“The Wide Blue Road” is a film about a town of fishermen in Italy in the midst of a post-World War II economic slump. Upstanding anglers deal with poor catches and the usurious owner of the local fish freezer as they struggle to raise funds for a co-op and better their situation. Meanwhile, the protagonist, Squarci˜ (Yves Montand), has taken matters into his own hands, flushing game with explosives and running from the coast guard. Pressed with financial problems, in addition to difficulties with family and friends, everything he values is on the line – except maybe his fish.

As the catches become increasingly sparse, Squarci’s fishing methods become increasingly desperate. In the process, he manages to alienate himself from his fellow fishermen. The film sets up an interesting contrast between the isolation of Squarci˜ and the increasingly collective enterprises of the town folk. Fundamentally, “The Wide Blue Road” is an allegory pitting selfish capitalist ventures against idealized communist cooperation.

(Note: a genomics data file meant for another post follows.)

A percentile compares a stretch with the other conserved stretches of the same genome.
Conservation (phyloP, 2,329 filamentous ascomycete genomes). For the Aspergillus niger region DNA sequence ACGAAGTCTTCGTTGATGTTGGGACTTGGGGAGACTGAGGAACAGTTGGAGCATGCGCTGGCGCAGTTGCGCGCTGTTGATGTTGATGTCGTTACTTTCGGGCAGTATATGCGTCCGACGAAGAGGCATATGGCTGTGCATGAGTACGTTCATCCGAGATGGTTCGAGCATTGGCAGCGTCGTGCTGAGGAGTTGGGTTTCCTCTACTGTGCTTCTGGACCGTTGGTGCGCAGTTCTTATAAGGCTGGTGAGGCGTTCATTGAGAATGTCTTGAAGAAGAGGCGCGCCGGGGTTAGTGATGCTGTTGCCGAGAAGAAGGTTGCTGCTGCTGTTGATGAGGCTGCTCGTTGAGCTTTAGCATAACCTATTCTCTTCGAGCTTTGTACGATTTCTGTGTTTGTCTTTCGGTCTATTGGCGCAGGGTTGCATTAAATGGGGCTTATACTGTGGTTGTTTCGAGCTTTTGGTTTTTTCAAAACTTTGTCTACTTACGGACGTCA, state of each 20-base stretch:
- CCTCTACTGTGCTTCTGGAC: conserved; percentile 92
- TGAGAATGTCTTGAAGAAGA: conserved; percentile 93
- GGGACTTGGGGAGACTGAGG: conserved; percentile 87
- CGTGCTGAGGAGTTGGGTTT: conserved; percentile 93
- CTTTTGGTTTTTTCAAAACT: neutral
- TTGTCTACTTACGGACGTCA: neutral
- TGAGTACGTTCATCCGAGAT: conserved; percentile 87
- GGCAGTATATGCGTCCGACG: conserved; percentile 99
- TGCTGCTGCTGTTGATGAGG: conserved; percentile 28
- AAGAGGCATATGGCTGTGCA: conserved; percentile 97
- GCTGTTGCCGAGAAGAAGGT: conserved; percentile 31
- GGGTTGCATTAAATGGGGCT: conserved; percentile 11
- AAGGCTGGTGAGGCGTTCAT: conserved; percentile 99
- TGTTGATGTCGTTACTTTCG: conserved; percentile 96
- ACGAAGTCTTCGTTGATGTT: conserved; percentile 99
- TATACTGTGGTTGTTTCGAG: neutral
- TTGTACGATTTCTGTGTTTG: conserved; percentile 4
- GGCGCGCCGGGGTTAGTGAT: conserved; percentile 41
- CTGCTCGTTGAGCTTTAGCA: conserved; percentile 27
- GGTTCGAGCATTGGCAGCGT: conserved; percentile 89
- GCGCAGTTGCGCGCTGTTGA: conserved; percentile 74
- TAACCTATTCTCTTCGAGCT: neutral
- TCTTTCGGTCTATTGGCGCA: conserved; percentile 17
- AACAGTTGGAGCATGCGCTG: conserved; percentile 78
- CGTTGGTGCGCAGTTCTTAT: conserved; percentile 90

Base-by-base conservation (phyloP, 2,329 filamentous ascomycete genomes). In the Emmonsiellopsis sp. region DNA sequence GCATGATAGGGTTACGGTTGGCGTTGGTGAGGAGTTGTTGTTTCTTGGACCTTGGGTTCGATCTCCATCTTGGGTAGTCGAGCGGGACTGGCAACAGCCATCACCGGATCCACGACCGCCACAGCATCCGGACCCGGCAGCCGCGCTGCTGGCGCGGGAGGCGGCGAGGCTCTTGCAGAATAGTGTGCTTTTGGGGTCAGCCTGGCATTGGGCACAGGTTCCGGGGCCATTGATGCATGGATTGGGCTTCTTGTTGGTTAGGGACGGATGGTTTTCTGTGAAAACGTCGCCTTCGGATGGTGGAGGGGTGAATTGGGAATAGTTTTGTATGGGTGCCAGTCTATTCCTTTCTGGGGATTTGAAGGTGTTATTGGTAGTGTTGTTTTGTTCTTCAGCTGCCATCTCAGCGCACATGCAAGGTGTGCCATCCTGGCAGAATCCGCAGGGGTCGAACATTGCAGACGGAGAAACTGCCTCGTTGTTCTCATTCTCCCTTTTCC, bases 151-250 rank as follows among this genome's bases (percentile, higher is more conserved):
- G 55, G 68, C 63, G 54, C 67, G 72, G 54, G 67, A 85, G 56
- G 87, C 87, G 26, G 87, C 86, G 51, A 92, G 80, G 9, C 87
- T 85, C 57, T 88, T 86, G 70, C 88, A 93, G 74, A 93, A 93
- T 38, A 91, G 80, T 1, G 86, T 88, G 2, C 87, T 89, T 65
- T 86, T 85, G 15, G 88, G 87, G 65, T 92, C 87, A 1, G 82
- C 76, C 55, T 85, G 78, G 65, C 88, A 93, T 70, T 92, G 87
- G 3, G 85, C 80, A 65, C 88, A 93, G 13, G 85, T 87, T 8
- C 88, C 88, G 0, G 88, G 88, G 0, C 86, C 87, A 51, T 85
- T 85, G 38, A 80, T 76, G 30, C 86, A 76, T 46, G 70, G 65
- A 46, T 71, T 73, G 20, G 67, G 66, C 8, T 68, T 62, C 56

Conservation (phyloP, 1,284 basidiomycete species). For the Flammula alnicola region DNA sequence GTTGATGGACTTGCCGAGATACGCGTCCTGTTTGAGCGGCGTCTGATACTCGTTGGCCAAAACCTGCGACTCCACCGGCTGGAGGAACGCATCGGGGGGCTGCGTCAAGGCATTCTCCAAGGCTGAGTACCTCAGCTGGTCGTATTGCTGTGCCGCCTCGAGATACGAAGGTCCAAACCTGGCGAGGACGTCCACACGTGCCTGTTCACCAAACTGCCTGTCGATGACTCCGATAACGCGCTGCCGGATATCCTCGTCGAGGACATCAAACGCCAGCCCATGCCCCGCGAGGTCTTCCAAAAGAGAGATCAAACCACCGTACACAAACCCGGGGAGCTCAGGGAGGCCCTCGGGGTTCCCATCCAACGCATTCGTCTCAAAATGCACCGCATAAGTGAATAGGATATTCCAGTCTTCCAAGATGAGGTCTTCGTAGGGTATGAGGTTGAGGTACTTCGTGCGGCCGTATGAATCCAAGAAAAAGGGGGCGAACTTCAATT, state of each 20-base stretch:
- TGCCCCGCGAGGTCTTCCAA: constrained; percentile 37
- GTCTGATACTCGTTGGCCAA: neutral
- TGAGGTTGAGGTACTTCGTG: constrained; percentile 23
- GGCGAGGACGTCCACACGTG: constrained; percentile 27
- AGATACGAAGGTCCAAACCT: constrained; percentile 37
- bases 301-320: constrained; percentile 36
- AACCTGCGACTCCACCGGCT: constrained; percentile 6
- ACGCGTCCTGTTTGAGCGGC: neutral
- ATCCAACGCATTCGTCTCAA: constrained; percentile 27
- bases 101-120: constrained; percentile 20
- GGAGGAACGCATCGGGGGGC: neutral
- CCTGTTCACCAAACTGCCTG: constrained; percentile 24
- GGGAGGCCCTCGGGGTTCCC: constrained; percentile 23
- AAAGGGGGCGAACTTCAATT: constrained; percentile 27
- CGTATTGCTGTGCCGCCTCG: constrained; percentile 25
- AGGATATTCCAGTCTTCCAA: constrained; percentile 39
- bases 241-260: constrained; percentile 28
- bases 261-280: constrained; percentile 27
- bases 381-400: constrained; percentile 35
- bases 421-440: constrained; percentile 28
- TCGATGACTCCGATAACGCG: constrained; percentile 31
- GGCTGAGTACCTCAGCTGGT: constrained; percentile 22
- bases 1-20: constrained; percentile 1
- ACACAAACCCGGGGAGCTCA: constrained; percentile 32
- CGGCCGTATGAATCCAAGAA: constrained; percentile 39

This film is the first work from renowned Italian director Gillo Pontecorvo, who went on to achieve international acclaim with “The Battle of Algiers.” It combines the style and the classic bravado heroism of 1950s films with a gritty natural landscape and cultural scene. The countryside and the sound quality give the film a documentary feel that contributes to its tough message: The road to hell is paved with good intentions.

“The Wide Blue Road,” meticulously restored, makes its U.S. debut 44 years after its initial release, and it has certainly aged well.

Those awash in the iconography of the MTV generation may not find their niche here, but for fans of ’50s movies, “The Wide Blue Road” will make for a great evening at the theater.